Texas basketball: 5 things to watch for vs Arkansas-Pine Bluff

Christian Bishop, Texas basketball
Christian Bishop, Texas basketball /

Texas basketball will welcome the Arkansas-Pine Bluff Golden Lions into the Moody Center on Saturday as the Longhorns look to bounce back from their most recent defeat at the hands of Illinois.

The 85-78 overtime loss on Tuesday night inside Madison Square Garden was the first of the season for the Horns and one that they seemingly let get away after holding a five-point lead with 36 seconds to play.

On paper, the 3-7 Golden Lions look like no match for Texas’ experience and talent. That said, this Pine Bluff team is experienced in its own right and almost knocked off two Big 12 opponents earlier this season. TCU survived the Golden Lion’s 73-72, and Oklahoma just managed to pull away for a 66-58 victory.

Here are five things to watch for during the noon CT tip between Texas and Arkansas-Pine Bluff.

Storylines to watch for Texas basketball vs. Arkansas-Pine Bluff

1. How do the Horns bounce back from the first loss of the season?

The aforementioned loss on Tuesday against Illinois was one of heartbreak for the Longhorns.

It was a game they had a solid handle on for most of the second half, leading 56-46 with under eight minutes left. The Texas offense could not seem to capitalize on opportunities throughout the second half where they had real chances to break open the game.

Of course, Arkansas-Pine Bluff and Illinois are not comparable in any sense. That said, I mentioned that Pine Bluff played TCU and Oklahoma down to the final minute and could give Texas a scare if the Horns are not ready to play.

A noon tip is also something to be aware of as, too often, teams can come out sleepwalking against an inferior opponent.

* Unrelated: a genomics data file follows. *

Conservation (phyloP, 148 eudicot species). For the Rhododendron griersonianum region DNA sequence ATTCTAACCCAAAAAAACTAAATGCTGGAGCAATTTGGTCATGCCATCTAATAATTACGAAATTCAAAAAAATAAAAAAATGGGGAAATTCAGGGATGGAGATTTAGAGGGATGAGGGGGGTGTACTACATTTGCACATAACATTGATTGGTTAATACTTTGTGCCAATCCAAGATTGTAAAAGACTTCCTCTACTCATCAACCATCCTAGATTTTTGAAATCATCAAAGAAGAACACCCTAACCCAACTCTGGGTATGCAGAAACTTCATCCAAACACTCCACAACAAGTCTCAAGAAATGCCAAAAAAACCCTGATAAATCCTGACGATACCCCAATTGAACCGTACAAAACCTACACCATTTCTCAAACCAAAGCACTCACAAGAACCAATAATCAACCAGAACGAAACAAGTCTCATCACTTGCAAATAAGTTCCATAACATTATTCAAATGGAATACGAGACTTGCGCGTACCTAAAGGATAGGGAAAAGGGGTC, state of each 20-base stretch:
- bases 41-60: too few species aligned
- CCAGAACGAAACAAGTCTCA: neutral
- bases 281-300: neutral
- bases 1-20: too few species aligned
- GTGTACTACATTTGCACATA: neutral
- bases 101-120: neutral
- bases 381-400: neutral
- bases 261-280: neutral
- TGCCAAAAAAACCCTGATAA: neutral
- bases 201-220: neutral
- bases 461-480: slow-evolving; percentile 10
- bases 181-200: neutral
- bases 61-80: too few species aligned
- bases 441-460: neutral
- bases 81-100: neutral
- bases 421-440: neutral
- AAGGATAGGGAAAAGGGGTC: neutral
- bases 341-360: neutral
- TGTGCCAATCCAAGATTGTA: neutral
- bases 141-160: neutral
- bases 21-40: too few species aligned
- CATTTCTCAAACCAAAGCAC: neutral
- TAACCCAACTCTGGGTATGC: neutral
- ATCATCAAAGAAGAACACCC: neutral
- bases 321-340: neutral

If the Longhorns play aggressively on both sides of the ball, they should have no problem beating a Pine Bluff team with limited weapons. If, however, Texas starts playing with its food, the Golden Lions will muck this game up and could make it an uncomfortable experience for Texas fans.

2. Can Timmy Allen carry momentum from his performance vs. Illinois?

Timmy Allen did not have anywhere near an ideal start to his fifth year of collegiate basketball. Allen averaged just 6.3 points and 40 percent shooting through the season’s first six games.

On Tuesday night inside Madison Square Garden, Allen scored 21 points on 9-of-18 from the field with eight assists and seven rebounds. He led the Longhorns in all three categories.

Allen made it known he was going to be aggressive early, scoring seven points in the game’s first three minutes. He was easily getting to the mid-post and seemed comfortable against whichever Illini defender was guarding him.

Most importantly, Allen looked confident and was not seen as an afterthought on the offensive end. He attempted 18 shots on Tuesday night compared to just 40 during the season’s first six games.

If Texas wants to compete for a National Championship, they will need Timmy Allen to contribute to this team in a significant way.